Continuing the classification of the sources based on morphology, we looked at the X-ray data in DS9 for the sources that were not in the Hubble field and tried to classify them based off this. However, it was pointed out to us that galaxies are going to look different in different wavelengths so classifying them based on how they look in X-ray or radio will not give comparable results to the ones that have been classified in the optical. We made the decision to put galaxies with no Hubble image into the ‘4’ category. All fours will be discarded when investigating the relationship between morphology and BHAR.

After classifying all the galaxies we have in X-ray and Radio we compared the two sets and found that they have very similar fractions of each type of morphology. A quick conclusion from this is that morphology does not affect/ is not affected by the type of radiation the galaxy is detected in.

Most of the sources are either compact (1) or point-like (0) in both radio and X-ray, type 4 galaxies are ignored in morphology analysis as they represent unclassifiable sources.

All the X-ray and radio detected sources are AGN, as their luminosities in their respective bands exceed by a large margin the typical luminosities of a star forming galaxy (SFG). In the X-ray for example, all of our sources have a luminosity exceeding 10^42 ergs^-1, this would correspond to a star formation rate of 1000 solar masses per year, far in excess of a typical SFG, meaning this X-ray emission must be from an AGN source. 

There are a total of 258 X-ray sources and 121 radio sources (57 of these are also detected in the X-ray so represent the same source).

Week 1

Beginning to classify the sources

The first step in our project is to sort through the data and find the sources that are AGN. Looking at the SC4K data catalogue from the COSMOS survey we see that some sources are detected in the X-ray (258) and some are detected in the radio (121). We have 13 different slices of red-shift between z ~ 2 and z ~ 6.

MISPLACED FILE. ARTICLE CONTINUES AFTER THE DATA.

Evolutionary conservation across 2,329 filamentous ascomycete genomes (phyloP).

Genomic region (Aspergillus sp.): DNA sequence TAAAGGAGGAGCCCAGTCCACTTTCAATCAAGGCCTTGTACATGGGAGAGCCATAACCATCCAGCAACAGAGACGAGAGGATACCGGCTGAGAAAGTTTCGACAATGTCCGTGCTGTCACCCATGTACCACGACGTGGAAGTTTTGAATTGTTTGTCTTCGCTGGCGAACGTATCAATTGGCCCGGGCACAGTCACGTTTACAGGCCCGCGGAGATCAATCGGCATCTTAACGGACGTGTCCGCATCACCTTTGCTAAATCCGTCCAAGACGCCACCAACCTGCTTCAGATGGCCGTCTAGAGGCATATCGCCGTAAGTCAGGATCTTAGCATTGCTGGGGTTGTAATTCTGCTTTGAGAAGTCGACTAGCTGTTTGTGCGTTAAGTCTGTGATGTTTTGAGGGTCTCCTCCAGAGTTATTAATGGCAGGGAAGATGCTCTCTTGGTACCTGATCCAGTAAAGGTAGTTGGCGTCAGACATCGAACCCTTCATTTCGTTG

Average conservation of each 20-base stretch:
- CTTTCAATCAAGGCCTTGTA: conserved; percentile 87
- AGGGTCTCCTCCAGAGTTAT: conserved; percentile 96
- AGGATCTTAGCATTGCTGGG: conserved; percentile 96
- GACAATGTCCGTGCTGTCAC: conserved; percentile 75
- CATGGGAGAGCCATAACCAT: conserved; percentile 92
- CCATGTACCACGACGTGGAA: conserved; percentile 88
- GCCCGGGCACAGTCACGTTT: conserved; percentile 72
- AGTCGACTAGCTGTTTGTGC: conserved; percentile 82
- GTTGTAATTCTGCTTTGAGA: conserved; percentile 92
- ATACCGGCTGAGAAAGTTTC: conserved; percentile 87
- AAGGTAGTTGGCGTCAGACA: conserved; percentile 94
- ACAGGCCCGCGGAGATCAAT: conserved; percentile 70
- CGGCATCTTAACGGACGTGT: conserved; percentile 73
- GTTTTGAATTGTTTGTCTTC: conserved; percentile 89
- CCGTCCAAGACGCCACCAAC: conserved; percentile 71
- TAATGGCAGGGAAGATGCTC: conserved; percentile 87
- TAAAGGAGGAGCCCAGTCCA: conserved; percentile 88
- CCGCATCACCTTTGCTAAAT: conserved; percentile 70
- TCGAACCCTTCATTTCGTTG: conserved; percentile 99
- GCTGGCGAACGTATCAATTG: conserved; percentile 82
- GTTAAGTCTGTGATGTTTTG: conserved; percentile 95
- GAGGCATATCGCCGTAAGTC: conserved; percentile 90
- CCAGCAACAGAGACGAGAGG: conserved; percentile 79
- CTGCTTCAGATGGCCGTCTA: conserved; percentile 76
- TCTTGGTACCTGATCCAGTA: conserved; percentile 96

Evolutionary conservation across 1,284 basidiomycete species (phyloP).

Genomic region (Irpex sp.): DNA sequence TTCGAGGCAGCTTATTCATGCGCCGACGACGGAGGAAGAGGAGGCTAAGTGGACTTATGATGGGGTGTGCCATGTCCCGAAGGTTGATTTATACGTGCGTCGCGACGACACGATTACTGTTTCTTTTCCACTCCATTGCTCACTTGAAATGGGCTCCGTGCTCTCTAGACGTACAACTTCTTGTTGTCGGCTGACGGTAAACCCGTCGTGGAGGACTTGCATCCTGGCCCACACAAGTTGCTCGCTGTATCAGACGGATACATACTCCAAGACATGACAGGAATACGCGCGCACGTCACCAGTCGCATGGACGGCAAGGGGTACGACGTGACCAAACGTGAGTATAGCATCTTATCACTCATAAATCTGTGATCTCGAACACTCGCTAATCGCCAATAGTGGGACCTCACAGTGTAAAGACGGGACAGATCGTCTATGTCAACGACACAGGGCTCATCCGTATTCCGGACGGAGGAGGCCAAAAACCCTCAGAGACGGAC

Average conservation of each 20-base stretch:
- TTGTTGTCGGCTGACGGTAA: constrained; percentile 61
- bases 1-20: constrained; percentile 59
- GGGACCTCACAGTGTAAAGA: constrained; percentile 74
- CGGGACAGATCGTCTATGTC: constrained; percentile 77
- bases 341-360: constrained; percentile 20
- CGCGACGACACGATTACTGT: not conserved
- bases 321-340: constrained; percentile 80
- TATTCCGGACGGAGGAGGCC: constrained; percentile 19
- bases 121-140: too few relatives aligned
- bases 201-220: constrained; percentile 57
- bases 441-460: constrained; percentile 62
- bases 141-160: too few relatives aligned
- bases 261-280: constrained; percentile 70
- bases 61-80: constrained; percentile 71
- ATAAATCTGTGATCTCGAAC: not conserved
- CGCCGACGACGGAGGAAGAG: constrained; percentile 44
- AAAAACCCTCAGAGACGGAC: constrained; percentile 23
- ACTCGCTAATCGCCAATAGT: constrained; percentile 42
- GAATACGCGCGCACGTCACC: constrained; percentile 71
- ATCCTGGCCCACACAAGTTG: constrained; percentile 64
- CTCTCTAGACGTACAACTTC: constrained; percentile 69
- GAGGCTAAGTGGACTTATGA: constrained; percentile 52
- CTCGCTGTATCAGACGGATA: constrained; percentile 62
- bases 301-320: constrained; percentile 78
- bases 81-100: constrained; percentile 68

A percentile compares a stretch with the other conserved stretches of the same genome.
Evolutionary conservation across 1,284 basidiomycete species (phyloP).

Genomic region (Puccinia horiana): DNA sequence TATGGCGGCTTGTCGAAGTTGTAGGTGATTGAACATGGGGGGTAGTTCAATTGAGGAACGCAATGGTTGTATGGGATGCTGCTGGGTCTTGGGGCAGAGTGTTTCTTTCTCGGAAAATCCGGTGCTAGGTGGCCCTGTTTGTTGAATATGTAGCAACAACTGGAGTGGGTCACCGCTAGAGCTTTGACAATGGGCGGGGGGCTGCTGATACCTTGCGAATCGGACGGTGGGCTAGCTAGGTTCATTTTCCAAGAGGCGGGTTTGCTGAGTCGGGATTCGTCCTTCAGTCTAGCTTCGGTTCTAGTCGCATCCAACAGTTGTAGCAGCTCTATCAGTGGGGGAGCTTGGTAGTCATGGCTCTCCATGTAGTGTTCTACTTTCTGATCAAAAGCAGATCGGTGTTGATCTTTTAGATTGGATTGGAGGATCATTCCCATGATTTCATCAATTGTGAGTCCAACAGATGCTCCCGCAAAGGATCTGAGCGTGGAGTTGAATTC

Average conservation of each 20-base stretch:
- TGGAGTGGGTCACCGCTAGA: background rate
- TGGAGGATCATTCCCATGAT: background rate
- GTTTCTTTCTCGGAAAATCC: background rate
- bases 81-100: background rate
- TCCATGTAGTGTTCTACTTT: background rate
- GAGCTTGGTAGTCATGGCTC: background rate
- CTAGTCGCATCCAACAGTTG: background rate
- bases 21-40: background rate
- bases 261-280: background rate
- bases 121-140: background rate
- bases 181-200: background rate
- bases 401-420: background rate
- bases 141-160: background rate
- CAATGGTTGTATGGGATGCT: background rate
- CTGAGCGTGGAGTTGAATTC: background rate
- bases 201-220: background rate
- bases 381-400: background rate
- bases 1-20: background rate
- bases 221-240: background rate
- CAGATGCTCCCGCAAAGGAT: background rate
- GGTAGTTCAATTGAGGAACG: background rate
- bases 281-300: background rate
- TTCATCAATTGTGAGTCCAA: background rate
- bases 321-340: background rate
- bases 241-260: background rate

This plot shows the data available, we are interested in the blue and green data detected in X-ray and radio respectively. As can be seen from the plot, there are more sources at lower red-shift, especially when looking at the radio data

We have decided to start with focusing on the X-ray data from the Chandra COSMOS legacy survey before moving on to the radio as the X-ray data is easier to work with and we have more sources in the X-ray. To find AGN we are looking for sources that have an X-ray luminosity of greater than or equal to 10^42 ergs^-1 within one standard error. To save time and reduce the chances of human error we are putting all of the sources through a python program which will tell us which of the sources are AGN.

Our coding lead, Ben spent the lab session writing and testing the program. The program was set up to change count rates to X-ray flux which is needed to find X-ray luminosity. Using TopCat, luminosity distance was calculated from red-shift which is going to be used along with X-ray flux to find the luminosity. As expected with any amount of programming, we ran into a few issues: there were unexpected steps and factor of 10 issues, meaning we left the lab without finding out which sources were definitely AGN and which weren’t.

The rest of us made a start on classifying galaxies based on their morphologies (their shape). We used the same classification scheme as the SHREDS team from last year’s group project for the sources. We added type ‘4’ as the category of sources where we saw nothing or found that the image is too distorted to draw any conclusions.

Examples of the different types of morphologies. Four members of the group assigned numbers to each of the sources and we took an average of the values to assign a source to a group.

This started as a bit of a filler exercise as practise for when the program was ready but we chose to classify all sources that are found in X-ray from the COSMOS survey since from just looking at the table of data with luminosities we think they may all be AGN. Using COSMOS Cutouts we downloaded 2” by 2” images of all the sources taken by the Hubble telescope. Most of the sources seem to be ‘compact’. Not all of the sources found in the X-ray from the SC4K catalogue are in the COSMOS Hubble coverage; the ones outside the field do not have images from Hubble. For the AGN we find outside of the field will try and classify them using X-ray data in ds9.

Chandra survey coverage is in green, sources outside the coverage that are in the SC4K catalogue are in red, these are the sources we have no X-ray data for so are not included in out research.
RA and DEC describe the position of the source in the sky (Right Ascension and Declination)